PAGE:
6. Effect of a linear transformation

It can be shown from the definition that the variance does not depend on the mean value μ. That is, if the variable is "displaced" an amount b by taking X + b, the variance of the resulting random variable is left untouched. By contrast, if the variable is multiplied by a scaling factor a, the variance is multiplied by a2. More formally, if a and b are real constants and X is a random variable whose variance is defined, then


8.a. Variance of the sum of uncorrelated variables

One reason for the use of the variance in preference to other measures of dispersion is that the variance of the sum (or the difference) of uncorrelated random variables is the sum of their variances:

<math>\operatorname{Var}\Big(\sum_{i=1}^n X_i\Big) = \sum_{i=1}^n \operatorname{Var}(X_i).</math>

This statement is often made with the stronger condition that the variables are independent, but uncorrelatedness suffices. So if the variables have the same variance σ2, then, since division by n is a linear transformation, this formula immediately implies that the variance of their mean is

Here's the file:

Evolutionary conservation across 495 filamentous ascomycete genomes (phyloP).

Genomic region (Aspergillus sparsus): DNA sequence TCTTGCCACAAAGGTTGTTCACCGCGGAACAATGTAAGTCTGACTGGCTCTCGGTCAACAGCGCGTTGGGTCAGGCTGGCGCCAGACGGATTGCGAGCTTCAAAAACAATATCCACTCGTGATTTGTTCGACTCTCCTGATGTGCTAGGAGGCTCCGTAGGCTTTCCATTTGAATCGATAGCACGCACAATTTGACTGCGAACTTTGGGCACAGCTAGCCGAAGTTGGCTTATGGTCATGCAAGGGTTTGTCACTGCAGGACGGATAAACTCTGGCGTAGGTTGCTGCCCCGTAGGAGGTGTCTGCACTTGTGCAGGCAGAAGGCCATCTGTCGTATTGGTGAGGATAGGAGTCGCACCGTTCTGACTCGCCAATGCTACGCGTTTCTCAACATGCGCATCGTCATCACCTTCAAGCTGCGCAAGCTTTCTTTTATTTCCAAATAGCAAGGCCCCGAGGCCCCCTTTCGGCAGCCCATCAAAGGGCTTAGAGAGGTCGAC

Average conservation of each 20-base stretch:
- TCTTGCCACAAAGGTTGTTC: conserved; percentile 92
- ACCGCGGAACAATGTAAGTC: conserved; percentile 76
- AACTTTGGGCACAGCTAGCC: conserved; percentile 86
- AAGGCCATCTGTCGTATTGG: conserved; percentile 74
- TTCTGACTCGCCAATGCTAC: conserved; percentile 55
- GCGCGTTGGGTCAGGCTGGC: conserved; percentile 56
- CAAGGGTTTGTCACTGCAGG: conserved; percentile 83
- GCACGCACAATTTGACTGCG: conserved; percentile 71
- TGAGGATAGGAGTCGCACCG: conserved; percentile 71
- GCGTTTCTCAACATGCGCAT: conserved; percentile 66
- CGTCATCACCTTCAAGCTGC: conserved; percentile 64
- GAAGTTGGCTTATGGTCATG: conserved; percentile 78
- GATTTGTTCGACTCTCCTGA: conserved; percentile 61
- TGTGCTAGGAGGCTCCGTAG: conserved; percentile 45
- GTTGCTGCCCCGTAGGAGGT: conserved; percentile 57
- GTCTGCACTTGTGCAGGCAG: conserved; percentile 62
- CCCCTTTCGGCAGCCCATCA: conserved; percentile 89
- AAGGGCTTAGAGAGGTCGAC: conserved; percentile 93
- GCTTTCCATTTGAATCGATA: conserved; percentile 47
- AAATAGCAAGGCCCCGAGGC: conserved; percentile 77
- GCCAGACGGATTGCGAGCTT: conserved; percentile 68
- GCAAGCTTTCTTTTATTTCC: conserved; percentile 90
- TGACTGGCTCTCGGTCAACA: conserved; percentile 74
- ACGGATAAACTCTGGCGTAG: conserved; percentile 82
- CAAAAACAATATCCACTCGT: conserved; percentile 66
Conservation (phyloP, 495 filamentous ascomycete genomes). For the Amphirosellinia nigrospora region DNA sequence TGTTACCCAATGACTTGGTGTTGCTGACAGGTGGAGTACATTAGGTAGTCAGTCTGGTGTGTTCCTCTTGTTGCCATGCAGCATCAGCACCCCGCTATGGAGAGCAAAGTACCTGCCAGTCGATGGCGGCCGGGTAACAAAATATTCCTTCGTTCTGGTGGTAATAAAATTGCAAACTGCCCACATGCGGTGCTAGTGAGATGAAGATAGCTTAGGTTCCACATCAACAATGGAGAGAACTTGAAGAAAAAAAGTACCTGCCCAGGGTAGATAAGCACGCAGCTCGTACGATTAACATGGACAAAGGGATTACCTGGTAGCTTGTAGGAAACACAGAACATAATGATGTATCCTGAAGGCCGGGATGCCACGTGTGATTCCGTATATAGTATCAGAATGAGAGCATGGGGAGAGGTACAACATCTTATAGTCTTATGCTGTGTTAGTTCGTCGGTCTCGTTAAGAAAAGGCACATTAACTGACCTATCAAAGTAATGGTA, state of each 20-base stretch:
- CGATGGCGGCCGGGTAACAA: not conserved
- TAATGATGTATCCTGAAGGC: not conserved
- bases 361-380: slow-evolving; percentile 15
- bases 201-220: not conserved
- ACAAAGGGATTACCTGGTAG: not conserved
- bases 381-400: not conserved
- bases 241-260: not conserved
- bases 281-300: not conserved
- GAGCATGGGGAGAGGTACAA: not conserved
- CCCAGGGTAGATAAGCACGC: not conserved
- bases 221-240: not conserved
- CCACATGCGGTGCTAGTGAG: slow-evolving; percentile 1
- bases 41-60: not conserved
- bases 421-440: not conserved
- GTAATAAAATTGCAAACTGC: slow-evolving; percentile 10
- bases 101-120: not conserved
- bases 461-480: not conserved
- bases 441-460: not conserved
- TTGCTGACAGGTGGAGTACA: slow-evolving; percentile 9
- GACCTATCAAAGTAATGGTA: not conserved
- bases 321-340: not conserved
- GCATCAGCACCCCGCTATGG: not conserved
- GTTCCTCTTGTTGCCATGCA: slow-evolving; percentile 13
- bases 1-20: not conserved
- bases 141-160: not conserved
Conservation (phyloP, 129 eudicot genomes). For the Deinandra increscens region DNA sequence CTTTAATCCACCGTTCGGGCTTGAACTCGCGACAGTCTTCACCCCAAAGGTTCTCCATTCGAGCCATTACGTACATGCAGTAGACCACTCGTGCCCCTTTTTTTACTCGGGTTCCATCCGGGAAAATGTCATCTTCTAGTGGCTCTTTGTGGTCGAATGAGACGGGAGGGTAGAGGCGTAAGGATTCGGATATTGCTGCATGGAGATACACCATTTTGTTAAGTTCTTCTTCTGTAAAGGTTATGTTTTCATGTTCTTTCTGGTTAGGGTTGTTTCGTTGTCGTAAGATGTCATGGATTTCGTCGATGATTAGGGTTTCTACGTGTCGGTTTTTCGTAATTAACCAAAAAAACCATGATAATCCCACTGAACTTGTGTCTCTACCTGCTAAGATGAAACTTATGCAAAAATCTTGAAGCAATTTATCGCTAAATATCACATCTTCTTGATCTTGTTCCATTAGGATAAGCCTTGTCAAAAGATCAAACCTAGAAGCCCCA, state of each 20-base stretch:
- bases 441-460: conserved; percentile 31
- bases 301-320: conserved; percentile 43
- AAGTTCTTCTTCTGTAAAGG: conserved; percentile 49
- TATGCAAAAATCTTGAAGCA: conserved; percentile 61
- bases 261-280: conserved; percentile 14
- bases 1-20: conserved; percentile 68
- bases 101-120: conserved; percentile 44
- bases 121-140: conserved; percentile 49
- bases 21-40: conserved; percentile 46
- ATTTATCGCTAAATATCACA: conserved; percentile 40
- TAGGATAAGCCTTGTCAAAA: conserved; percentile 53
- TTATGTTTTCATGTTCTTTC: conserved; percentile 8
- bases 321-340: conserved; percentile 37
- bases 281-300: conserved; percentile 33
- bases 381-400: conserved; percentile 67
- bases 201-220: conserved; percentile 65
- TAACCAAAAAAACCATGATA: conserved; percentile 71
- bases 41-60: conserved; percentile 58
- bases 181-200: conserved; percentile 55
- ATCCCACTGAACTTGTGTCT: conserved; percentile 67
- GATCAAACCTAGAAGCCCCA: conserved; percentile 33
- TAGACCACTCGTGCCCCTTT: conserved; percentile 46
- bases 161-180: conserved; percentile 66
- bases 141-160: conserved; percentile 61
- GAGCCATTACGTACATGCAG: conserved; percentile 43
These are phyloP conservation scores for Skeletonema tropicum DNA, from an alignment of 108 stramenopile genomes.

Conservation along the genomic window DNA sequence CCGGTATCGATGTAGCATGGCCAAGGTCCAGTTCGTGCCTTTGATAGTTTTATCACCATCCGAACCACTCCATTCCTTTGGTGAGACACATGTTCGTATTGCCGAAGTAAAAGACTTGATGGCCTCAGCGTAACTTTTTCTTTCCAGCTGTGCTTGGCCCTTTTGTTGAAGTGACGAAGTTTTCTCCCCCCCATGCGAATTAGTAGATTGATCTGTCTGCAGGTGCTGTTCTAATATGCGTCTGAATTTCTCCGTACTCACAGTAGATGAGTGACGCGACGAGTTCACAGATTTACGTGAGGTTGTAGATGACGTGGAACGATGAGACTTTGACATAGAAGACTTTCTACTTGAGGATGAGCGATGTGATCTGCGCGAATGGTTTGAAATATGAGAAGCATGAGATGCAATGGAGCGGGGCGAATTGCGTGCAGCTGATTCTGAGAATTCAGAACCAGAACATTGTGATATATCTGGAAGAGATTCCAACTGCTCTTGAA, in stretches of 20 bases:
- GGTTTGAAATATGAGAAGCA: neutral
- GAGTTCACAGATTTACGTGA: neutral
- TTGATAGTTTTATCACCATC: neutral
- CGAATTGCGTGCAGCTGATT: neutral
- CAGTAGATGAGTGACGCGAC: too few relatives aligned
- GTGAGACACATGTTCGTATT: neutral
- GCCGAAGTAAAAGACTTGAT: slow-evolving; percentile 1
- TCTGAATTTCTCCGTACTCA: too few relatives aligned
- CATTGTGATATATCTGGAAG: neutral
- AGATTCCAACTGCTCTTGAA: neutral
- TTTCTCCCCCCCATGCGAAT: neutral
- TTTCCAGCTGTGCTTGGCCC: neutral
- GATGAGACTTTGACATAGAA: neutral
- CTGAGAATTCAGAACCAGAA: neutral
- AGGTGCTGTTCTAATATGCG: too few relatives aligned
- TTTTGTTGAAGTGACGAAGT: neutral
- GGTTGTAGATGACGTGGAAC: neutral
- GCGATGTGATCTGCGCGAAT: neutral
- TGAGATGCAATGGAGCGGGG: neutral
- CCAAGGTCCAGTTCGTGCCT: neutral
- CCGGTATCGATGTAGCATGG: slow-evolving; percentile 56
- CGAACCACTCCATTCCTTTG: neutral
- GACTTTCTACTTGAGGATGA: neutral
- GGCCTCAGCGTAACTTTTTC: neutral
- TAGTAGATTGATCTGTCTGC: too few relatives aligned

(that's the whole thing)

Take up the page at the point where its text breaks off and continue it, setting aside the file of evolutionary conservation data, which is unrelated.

<math>\operatorname{Var}(\overline{X}) = \operatorname{Var}\left(\frac{1}{n}\sum_{i=1}^n X_i\right) = \frac {1}{n^2} n \sigma^2 = \frac {\sigma^2} {n}.</math>

That is, the variance of the mean decreases with n. This fact is used in the definition of the standard error of the sample mean, which is used in the central limit theorem.

8.b. Variance of the sum of correlated variables